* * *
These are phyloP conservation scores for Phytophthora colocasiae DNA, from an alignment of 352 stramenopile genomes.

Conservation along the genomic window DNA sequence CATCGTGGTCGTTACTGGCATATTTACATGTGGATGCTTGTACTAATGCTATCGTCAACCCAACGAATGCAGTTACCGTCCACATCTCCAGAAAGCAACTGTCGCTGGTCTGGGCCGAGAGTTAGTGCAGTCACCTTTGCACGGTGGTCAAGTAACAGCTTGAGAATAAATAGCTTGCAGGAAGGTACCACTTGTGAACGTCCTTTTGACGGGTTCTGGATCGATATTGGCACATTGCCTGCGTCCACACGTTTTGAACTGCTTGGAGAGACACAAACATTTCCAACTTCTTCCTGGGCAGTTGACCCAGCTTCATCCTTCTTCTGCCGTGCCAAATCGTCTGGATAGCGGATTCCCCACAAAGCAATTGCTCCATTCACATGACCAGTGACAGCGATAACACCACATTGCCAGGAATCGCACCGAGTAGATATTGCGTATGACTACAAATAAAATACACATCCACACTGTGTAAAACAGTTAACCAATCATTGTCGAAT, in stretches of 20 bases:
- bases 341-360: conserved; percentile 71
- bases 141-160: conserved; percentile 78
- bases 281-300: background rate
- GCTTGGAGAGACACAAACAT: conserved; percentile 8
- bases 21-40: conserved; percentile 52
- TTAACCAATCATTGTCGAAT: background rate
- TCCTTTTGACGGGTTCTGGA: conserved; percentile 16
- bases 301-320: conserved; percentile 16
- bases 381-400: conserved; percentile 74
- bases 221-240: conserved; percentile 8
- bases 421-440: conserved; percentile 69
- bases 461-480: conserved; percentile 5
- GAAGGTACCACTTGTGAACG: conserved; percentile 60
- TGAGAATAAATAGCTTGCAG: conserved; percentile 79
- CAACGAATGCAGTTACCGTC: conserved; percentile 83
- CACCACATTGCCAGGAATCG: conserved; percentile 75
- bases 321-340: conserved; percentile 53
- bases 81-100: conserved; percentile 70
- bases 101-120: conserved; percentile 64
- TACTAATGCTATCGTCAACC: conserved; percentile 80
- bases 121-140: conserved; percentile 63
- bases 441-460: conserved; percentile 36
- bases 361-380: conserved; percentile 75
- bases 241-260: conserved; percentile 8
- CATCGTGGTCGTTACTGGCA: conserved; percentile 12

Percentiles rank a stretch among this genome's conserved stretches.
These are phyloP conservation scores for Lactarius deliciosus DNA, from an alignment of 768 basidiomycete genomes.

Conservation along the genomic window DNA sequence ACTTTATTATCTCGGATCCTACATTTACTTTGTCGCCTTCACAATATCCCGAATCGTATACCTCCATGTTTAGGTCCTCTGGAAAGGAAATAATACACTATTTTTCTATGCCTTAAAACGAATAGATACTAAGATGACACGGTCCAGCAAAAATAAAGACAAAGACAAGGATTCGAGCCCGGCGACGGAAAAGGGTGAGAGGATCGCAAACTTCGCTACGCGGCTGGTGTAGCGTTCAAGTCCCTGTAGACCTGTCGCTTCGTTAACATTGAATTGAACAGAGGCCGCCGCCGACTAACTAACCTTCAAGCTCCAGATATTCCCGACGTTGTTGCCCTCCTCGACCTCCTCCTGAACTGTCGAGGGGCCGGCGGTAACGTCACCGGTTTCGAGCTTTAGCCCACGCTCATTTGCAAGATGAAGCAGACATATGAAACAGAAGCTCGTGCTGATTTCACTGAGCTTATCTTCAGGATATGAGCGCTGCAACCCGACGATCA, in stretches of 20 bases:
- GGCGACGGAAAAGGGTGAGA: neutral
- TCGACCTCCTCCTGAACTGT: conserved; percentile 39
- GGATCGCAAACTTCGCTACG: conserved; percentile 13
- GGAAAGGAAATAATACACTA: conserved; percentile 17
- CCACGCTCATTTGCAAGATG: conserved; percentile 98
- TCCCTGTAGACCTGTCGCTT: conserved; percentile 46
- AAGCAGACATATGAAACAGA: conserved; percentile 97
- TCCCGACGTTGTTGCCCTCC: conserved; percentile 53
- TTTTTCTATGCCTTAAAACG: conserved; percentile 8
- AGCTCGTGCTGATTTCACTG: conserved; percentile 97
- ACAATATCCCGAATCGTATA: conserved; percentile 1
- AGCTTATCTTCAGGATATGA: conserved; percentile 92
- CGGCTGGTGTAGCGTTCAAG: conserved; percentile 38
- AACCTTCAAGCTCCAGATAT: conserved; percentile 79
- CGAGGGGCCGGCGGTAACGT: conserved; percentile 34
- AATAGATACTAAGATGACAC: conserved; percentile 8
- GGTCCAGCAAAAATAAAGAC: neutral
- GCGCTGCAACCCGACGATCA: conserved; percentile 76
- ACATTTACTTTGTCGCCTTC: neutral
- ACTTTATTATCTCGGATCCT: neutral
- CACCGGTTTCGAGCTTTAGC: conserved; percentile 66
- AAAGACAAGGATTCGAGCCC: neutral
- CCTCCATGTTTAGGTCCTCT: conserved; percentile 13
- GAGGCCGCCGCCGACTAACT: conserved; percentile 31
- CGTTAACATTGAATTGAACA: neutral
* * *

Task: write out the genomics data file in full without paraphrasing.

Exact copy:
These are phyloP conservation scores for Phytophthora colocasiae DNA, from an alignment of 352 stramenopile genomes.

Conservation along the genomic window DNA sequence CATCGTGGTCGTTACTGGCATATTTACATGTGGATGCTTGTACTAATGCTATCGTCAACCCAACGAATGCAGTTACCGTCCACATCTCCAGAAAGCAACTGTCGCTGGTCTGGGCCGAGAGTTAGTGCAGTCACCTTTGCACGGTGGTCAAGTAACAGCTTGAGAATAAATAGCTTGCAGGAAGGTACCACTTGTGAACGTCCTTTTGACGGGTTCTGGATCGATATTGGCACATTGCCTGCGTCCACACGTTTTGAACTGCTTGGAGAGACACAAACATTTCCAACTTCTTCCTGGGCAGTTGACCCAGCTTCATCCTTCTTCTGCCGTGCCAAATCGTCTGGATAGCGGATTCCCCACAAAGCAATTGCTCCATTCACATGACCAGTGACAGCGATAACACCACATTGCCAGGAATCGCACCGAGTAGATATTGCGTATGACTACAAATAAAATACACATCCACACTGTGTAAAACAGTTAACCAATCATTGTCGAAT, in stretches of 20 bases:
- bases 341-360: conserved; percentile 71
- bases 141-160: conserved; percentile 78
- bases 281-300: background rate
- GCTTGGAGAGACACAAACAT: conserved; percentile 8
- bases 21-40: conserved; percentile 52
- TTAACCAATCATTGTCGAAT: background rate
- TCCTTTTGACGGGTTCTGGA: conserved; percentile 16
- bases 301-320: conserved; percentile 16
- bases 381-400: conserved; percentile 74
- bases 221-240: conserved; percentile 8
- bases 421-440: conserved; percentile 69
- bases 461-480: conserved; percentile 5
- GAAGGTACCACTTGTGAACG: conserved; percentile 60
- TGAGAATAAATAGCTTGCAG: conserved; percentile 79
- CAACGAATGCAGTTACCGTC: conserved; percentile 83
- CACCACATTGCCAGGAATCG: conserved; percentile 75
- bases 321-340: conserved; percentile 53
- bases 81-100: conserved; percentile 70
- bases 101-120: conserved; percentile 64
- TACTAATGCTATCGTCAACC: conserved; percentile 80
- bases 121-140: conserved; percentile 63
- bases 441-460: conserved; percentile 36
- bases 361-380: conserved; percentile 75
- bases 241-260: conserved; percentile 8
- CATCGTGGTCGTTACTGGCA: conserved; percentile 12

Percentiles rank a stretch among this genome's conserved stretches.
These are phyloP conservation scores for Lactarius deliciosus DNA, from an alignment of 768 basidiomycete genomes.

Conservation along the genomic window DNA sequence ACTTTATTATCTCGGATCCTACATTTACTTTGTCGCCTTCACAATATCCCGAATCGTATACCTCCATGTTTAGGTCCTCTGGAAAGGAAATAATACACTATTTTTCTATGCCTTAAAACGAATAGATACTAAGATGACACGGTCCAGCAAAAATAAAGACAAAGACAAGGATTCGAGCCCGGCGACGGAAAAGGGTGAGAGGATCGCAAACTTCGCTACGCGGCTGGTGTAGCGTTCAAGTCCCTGTAGACCTGTCGCTTCGTTAACATTGAATTGAACAGAGGCCGCCGCCGACTAACTAACCTTCAAGCTCCAGATATTCCCGACGTTGTTGCCCTCCTCGACCTCCTCCTGAACTGTCGAGGGGCCGGCGGTAACGTCACCGGTTTCGAGCTTTAGCCCACGCTCATTTGCAAGATGAAGCAGACATATGAAACAGAAGCTCGTGCTGATTTCACTGAGCTTATCTTCAGGATATGAGCGCTGCAACCCGACGATCA, in stretches of 20 bases:
- GGCGACGGAAAAGGGTGAGA: neutral
- TCGACCTCCTCCTGAACTGT: conserved; percentile 39
- GGATCGCAAACTTCGCTACG: conserved; percentile 13
- GGAAAGGAAATAATACACTA: conserved; percentile 17
- CCACGCTCATTTGCAAGATG: conserved; percentile 98
- TCCCTGTAGACCTGTCGCTT: conserved; percentile 46
- AAGCAGACATATGAAACAGA: conserved; percentile 97
- TCCCGACGTTGTTGCCCTCC: conserved; percentile 53
- TTTTTCTATGCCTTAAAACG: conserved; percentile 8
- AGCTCGTGCTGATTTCACTG: conserved; percentile 97
- ACAATATCCCGAATCGTATA: conserved; percentile 1
- AGCTTATCTTCAGGATATGA: conserved; percentile 92
- CGGCTGGTGTAGCGTTCAAG: conserved; percentile 38
- AACCTTCAAGCTCCAGATAT: conserved; percentile 79
- CGAGGGGCCGGCGGTAACGT: conserved; percentile 34
- AATAGATACTAAGATGACAC: conserved; percentile 8
- GGTCCAGCAAAAATAAAGAC: neutral
- GCGCTGCAACCCGACGATCA: conserved; percentile 76
- ACATTTACTTTGTCGCCTTC: neutral
- ACTTTATTATCTCGGATCCT: neutral
- CACCGGTTTCGAGCTTTAGC: conserved; percentile 66
- AAAGACAAGGATTCGAGCCC: neutral
- CCTCCATGTTTAGGTCCTCT: conserved; percentile 13
- GAGGCCGCCGCCGACTAACT: conserved; percentile 31
- CGTTAACATTGAATTGAACA: neutral